Japanese Soul Cooking: Ramen, Tonkatsu, Tempura, and More from the Streets and Kitchens of Tokyo and Beyond
By Tadashi Ono and Harris Salat
Ten Speed Press; $19; 256 pp.
In the United States, our knowledge of Japanese food often begins with sushi and perhaps extends to chicken teriyaki. And that’s a shame, because Japanese cuisine is loaded with filling, less pretentious dishes, their equivalent of comfort food. And it’s more than noodles (although ramen, soba and udon are certainly here), encompassing curries, dumplings, and a host of fried dishes, such as tempura. In these pages, you’ll find gyoza, curry, tonkatsu, and furai, as well as wafu pasta and savory omelets with crabmeat and shiitake mushrooms. More than 100 recipes in all.
Aroma Housewares 6.5-quart electric wok
Many people would be surprised by how much of Japanese fare is dominated by noodle dishes. And one excellent way to enjoy them is freshly cooked, as part of a piping hot broth. Using an electric wok at the table as a “hot pot” is an interesting way to cook many kinds of food and then consume the resulting rich broth. Not sure what that entails? Look up “shabu-shabu,” a dining experience in which diners add paper-thin slices of beef to a pot of boiling water and dip them in special sauces. It’s a great way to share a meal with other people, and to chase away the blues on a cold autumn night.
Pocket Watch — What is a Bozii? Prounounced BOW-zee, it’s a pocket of food. That left us scratching our heads. Is it a pasty? Is it like a calzone? Is it like a big Hot Pocket? We were assured it was none of the above, so we asked for a picture. It’s sort of a puck-shaped cocoon of many flavors, containing everything from pork and beef to spinach and feta to cookie dough. We’d never heard of this before, but this Canadian dining concept is coming across the water in a big way, as they’ve opened a new shop in Great Lakes Crossing, and a test kitchen in Clinton Township, where they’ll be cooking up some new ideas. Great Lakes Crossing Outlets, 4000 Baldwin Rd., Auburn Hills; 248-874-3544.
Winning Idea — Participating in the Hatch: Detroit business competition, Elias Khalil initially didn’t think he had a chance. One of three partners in the Spanish tapas restaurant La Feria, Khalil pounded the pavement in his Cass Corridor neighborhood handing out flyers and telling people firsthand about his concept. But family and friends in Detroit and Spain rallied, putting La Feria on top. La Feria is now open, serving authentic, inexpensive Spanish tapas for lunch and dinner alongside sangria, wine, and beer. Drop in at 4130 Cass Ave., Detroit.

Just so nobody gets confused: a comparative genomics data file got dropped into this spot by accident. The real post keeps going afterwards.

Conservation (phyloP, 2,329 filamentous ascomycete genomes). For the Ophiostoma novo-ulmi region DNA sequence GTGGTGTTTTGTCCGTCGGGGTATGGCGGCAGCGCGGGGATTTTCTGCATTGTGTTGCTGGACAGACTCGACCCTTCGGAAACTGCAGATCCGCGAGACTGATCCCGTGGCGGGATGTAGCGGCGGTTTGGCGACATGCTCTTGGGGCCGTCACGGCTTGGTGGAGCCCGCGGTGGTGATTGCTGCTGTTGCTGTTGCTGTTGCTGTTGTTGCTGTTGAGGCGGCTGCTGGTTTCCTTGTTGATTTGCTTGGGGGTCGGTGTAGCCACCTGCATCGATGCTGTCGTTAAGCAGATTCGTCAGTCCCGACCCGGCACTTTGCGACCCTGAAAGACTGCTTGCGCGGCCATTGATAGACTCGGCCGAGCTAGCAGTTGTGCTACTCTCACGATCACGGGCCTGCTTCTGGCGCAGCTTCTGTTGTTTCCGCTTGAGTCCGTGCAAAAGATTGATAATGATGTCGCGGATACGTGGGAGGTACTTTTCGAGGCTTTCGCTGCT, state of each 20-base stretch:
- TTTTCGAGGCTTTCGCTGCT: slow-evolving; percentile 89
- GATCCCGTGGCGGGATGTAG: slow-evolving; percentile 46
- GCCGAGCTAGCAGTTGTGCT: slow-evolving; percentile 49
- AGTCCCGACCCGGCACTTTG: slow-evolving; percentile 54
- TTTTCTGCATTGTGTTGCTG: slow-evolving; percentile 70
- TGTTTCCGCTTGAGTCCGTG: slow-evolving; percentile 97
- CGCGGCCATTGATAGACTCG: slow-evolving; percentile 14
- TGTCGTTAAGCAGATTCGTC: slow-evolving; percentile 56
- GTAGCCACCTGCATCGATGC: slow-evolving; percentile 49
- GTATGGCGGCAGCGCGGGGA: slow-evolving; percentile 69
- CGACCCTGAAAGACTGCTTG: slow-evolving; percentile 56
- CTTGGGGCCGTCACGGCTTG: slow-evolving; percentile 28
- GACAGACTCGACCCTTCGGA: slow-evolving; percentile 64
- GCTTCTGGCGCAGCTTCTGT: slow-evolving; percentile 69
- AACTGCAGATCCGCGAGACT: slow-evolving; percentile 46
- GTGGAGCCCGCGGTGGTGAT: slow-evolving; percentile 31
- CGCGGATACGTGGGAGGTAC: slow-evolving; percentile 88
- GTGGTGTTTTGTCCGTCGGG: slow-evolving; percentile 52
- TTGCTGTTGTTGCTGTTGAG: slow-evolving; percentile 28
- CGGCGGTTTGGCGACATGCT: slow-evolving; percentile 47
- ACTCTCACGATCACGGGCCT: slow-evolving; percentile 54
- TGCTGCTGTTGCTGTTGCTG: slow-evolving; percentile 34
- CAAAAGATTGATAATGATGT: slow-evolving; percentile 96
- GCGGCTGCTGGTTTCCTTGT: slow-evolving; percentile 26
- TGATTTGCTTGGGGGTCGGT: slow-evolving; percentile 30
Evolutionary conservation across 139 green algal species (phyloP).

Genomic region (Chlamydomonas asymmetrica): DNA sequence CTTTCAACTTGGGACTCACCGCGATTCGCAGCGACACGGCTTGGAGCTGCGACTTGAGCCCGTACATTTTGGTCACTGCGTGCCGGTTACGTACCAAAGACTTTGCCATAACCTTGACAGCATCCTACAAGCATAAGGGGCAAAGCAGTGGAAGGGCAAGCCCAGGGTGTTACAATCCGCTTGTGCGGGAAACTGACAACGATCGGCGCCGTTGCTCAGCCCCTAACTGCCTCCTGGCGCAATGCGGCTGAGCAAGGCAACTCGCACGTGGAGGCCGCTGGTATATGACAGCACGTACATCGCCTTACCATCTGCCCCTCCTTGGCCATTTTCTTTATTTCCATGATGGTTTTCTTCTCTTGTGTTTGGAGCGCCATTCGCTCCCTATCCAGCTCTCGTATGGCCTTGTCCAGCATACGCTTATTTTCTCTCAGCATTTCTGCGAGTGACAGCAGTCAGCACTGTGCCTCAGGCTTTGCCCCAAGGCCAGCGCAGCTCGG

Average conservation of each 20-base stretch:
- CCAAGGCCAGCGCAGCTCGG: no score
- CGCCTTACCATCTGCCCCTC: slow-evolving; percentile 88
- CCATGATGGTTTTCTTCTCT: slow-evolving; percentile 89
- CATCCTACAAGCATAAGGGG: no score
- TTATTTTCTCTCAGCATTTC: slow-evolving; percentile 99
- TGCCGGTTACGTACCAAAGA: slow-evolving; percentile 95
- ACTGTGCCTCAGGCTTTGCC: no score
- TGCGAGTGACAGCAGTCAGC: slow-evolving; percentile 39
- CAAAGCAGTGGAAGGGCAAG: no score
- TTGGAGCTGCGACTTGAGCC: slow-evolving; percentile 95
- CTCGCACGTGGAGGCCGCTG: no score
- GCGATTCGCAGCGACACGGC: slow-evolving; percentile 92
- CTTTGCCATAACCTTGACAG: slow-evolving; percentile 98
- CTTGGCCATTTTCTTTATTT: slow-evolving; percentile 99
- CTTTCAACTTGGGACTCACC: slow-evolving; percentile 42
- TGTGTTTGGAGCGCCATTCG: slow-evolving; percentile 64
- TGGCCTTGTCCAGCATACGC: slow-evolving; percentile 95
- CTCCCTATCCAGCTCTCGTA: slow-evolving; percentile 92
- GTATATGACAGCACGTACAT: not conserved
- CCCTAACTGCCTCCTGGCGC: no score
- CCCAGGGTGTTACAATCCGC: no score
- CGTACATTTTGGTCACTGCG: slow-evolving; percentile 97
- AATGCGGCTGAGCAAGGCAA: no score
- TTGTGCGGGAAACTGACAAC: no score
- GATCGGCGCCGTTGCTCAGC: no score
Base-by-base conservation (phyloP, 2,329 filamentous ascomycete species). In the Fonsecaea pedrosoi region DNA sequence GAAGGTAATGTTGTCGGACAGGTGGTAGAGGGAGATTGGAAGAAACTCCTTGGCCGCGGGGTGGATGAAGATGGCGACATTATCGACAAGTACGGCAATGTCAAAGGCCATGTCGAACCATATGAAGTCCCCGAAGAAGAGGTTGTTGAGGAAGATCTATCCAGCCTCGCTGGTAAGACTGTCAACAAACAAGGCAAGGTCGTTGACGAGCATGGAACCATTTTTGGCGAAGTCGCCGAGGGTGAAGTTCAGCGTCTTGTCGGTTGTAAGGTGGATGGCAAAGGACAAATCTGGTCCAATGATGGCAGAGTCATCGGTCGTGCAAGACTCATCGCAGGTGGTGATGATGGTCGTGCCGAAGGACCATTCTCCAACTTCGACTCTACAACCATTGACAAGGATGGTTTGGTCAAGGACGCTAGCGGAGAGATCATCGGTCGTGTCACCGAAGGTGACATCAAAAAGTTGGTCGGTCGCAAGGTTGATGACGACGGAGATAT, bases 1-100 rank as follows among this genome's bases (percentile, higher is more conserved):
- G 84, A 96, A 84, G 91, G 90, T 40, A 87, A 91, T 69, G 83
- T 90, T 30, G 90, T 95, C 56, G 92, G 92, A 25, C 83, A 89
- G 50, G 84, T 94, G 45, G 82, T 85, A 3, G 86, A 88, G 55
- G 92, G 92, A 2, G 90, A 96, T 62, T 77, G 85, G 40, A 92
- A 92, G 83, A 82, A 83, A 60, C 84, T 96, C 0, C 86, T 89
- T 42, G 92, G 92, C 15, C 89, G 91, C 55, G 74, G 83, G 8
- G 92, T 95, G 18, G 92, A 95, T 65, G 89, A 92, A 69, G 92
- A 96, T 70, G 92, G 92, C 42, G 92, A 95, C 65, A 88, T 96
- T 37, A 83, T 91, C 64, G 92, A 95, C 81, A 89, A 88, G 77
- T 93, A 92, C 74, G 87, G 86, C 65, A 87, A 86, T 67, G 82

Cool Indeed — A hop, skip and jump away from La Feria is the new espresso bar and gelato shop Melt. The flavors sound interesting, and include such names as Bourbon Caramel Ginger Snap and Champagne Pomegranate Sorbet. It’s open 9 a.m.-10 p.m. Monday-Saturday, 10 a.m.-6 p.m. Sunday, at 4160 Cass Ave., Ste. A, Detroit.
After-Work Mixer — Join Drinks x Design for another monthly tour of the city’s newest creative interiors. This installment will take place at Great Lakes Coffee, Midtown Detroit, Inc. and the Kresge Foundation, and will include a look at the new Garden Theater. It all happens 5:30-8 p.m., Thursday, Nov. 14. See Drinks x Design’s Facebook page for details.
Music and Beer — Thursday nights at Royal Oak’s Craft will now feature live music. The craft beer bar, which opened in the lower level of Bastone Brewery earlier this year, features a vintage look with a modern drink menu. Audiences can expect to see Orbis on Nov. 14, the Wall Clocks on Nov. 21, Motor Honey on Dec. 5, Bristol Street on Dec. 12, Junction Groove on Dec. 19 and Scarecrow Jones on Dec. 26. Performances will run 8 p.m. to midnight, no cover charge; at 419 S. Main St., Royal Oak; craftbar.net. mt
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